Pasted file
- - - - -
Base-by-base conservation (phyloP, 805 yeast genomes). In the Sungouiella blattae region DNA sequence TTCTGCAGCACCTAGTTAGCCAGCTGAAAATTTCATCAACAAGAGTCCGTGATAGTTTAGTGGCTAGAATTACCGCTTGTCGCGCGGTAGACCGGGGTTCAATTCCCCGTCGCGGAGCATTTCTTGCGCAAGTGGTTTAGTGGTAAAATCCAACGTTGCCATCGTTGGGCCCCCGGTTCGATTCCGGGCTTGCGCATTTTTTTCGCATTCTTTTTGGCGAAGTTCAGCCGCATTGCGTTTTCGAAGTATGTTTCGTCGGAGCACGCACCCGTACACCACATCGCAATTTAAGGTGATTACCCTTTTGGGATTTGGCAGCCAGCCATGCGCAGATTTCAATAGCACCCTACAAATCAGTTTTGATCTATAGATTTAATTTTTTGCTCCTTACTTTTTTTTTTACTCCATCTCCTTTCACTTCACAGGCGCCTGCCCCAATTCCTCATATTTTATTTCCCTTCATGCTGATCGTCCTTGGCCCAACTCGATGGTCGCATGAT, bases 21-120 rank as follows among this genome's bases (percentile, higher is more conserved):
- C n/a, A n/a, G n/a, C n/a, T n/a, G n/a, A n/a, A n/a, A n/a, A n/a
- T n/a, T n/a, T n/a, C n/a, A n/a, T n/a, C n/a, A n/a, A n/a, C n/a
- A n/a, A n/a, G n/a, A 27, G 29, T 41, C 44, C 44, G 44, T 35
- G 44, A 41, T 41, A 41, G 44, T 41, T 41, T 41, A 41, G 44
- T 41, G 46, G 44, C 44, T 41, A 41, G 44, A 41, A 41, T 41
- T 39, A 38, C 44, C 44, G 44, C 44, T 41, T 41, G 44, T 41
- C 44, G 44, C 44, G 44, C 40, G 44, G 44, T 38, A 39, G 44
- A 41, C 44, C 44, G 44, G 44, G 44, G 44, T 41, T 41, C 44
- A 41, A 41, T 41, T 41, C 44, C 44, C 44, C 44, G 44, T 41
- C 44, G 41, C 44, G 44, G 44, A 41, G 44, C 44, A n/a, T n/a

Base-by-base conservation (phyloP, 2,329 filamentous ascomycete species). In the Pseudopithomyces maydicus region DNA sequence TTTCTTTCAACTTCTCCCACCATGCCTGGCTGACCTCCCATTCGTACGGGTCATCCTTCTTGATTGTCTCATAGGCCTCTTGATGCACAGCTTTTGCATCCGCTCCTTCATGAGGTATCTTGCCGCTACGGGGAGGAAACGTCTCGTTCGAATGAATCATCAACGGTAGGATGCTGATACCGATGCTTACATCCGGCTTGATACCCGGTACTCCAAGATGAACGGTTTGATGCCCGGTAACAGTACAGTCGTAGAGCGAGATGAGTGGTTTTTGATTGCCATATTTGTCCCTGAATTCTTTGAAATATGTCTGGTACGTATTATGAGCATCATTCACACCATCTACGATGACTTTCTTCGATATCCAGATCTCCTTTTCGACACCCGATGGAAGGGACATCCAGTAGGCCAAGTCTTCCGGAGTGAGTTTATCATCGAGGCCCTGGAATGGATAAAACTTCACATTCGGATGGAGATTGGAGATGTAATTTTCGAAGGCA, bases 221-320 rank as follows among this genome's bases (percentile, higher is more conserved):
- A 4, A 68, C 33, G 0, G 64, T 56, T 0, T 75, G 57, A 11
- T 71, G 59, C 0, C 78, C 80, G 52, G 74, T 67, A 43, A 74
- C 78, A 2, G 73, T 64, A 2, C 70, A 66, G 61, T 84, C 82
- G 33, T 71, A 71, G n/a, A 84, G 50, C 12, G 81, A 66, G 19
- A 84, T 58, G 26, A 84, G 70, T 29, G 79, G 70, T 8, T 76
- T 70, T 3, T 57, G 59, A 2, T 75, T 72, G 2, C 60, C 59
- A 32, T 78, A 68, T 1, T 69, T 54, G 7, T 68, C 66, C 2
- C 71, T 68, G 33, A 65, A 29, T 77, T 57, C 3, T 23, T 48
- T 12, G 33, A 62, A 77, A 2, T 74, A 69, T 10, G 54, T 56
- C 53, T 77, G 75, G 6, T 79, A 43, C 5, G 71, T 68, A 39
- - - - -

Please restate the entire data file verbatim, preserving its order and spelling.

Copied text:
Base-by-base conservation (phyloP, 805 yeast genomes). In the Sungouiella blattae region DNA sequence TTCTGCAGCACCTAGTTAGCCAGCTGAAAATTTCATCAACAAGAGTCCGTGATAGTTTAGTGGCTAGAATTACCGCTTGTCGCGCGGTAGACCGGGGTTCAATTCCCCGTCGCGGAGCATTTCTTGCGCAAGTGGTTTAGTGGTAAAATCCAACGTTGCCATCGTTGGGCCCCCGGTTCGATTCCGGGCTTGCGCATTTTTTTCGCATTCTTTTTGGCGAAGTTCAGCCGCATTGCGTTTTCGAAGTATGTTTCGTCGGAGCACGCACCCGTACACCACATCGCAATTTAAGGTGATTACCCTTTTGGGATTTGGCAGCCAGCCATGCGCAGATTTCAATAGCACCCTACAAATCAGTTTTGATCTATAGATTTAATTTTTTGCTCCTTACTTTTTTTTTTACTCCATCTCCTTTCACTTCACAGGCGCCTGCCCCAATTCCTCATATTTTATTTCCCTTCATGCTGATCGTCCTTGGCCCAACTCGATGGTCGCATGAT, bases 21-120 rank as follows among this genome's bases (percentile, higher is more conserved):
- C n/a, A n/a, G n/a, C n/a, T n/a, G n/a, A n/a, A n/a, A n/a, A n/a
- T n/a, T n/a, T n/a, C n/a, A n/a, T n/a, C n/a, A n/a, A n/a, C n/a
- A n/a, A n/a, G n/a, A 27, G 29, T 41, C 44, C 44, G 44, T 35
- G 44, A 41, T 41, A 41, G 44, T 41, T 41, T 41, A 41, G 44
- T 41, G 46, G 44, C 44, T 41, A 41, G 44, A 41, A 41, T 41
- T 39, A 38, C 44, C 44, G 44, C 44, T 41, T 41, G 44, T 41
- C 44, G 44, C 44, G 44, C 40, G 44, G 44, T 38, A 39, G 44
- A 41, C 44, C 44, G 44, G 44, G 44, G 44, T 41, T 41, C 44
- A 41, A 41, T 41, T 41, C 44, C 44, C 44, C 44, G 44, T 41
- C 44, G 41, C 44, G 44, G 44, A 41, G 44, C 44, A n/a, T n/a

Base-by-base conservation (phyloP, 2,329 filamentous ascomycete species). In the Pseudopithomyces maydicus region DNA sequence TTTCTTTCAACTTCTCCCACCATGCCTGGCTGACCTCCCATTCGTACGGGTCATCCTTCTTGATTGTCTCATAGGCCTCTTGATGCACAGCTTTTGCATCCGCTCCTTCATGAGGTATCTTGCCGCTACGGGGAGGAAACGTCTCGTTCGAATGAATCATCAACGGTAGGATGCTGATACCGATGCTTACATCCGGCTTGATACCCGGTACTCCAAGATGAACGGTTTGATGCCCGGTAACAGTACAGTCGTAGAGCGAGATGAGTGGTTTTTGATTGCCATATTTGTCCCTGAATTCTTTGAAATATGTCTGGTACGTATTATGAGCATCATTCACACCATCTACGATGACTTTCTTCGATATCCAGATCTCCTTTTCGACACCCGATGGAAGGGACATCCAGTAGGCCAAGTCTTCCGGAGTGAGTTTATCATCGAGGCCCTGGAATGGATAAAACTTCACATTCGGATGGAGATTGGAGATGTAATTTTCGAAGGCA, bases 221-320 rank as follows among this genome's bases (percentile, higher is more conserved):
- A 4, A 68, C 33, G 0, G 64, T 56, T 0, T 75, G 57, A 11
- T 71, G 59, C 0, C 78, C 80, G 52, G 74, T 67, A 43, A 74
- C 78, A 2, G 73, T 64, A 2, C 70, A 66, G 61, T 84, C 82
- G 33, T 71, A 71, G n/a, A 84, G 50, C 12, G 81, A 66, G 19
- A 84, T 58, G 26, A 84, G 70, T 29, G 79, G 70, T 8, T 76
- T 70, T 3, T 57, G 59, A 2, T 75, T 72, G 2, C 60, C 59
- A 32, T 78, A 68, T 1, T 69, T 54, G 7, T 68, C 66, C 2
- C 71, T 68, G 33, A 65, A 29, T 77, T 57, C 3, T 23, T 48
- T 12, G 33, A 62, A 77, A 2, T 74, A 69, T 10, G 54, T 56
- C 53, T 77, G 75, G 6, T 79, A 43, C 5, G 71, T 68, A 39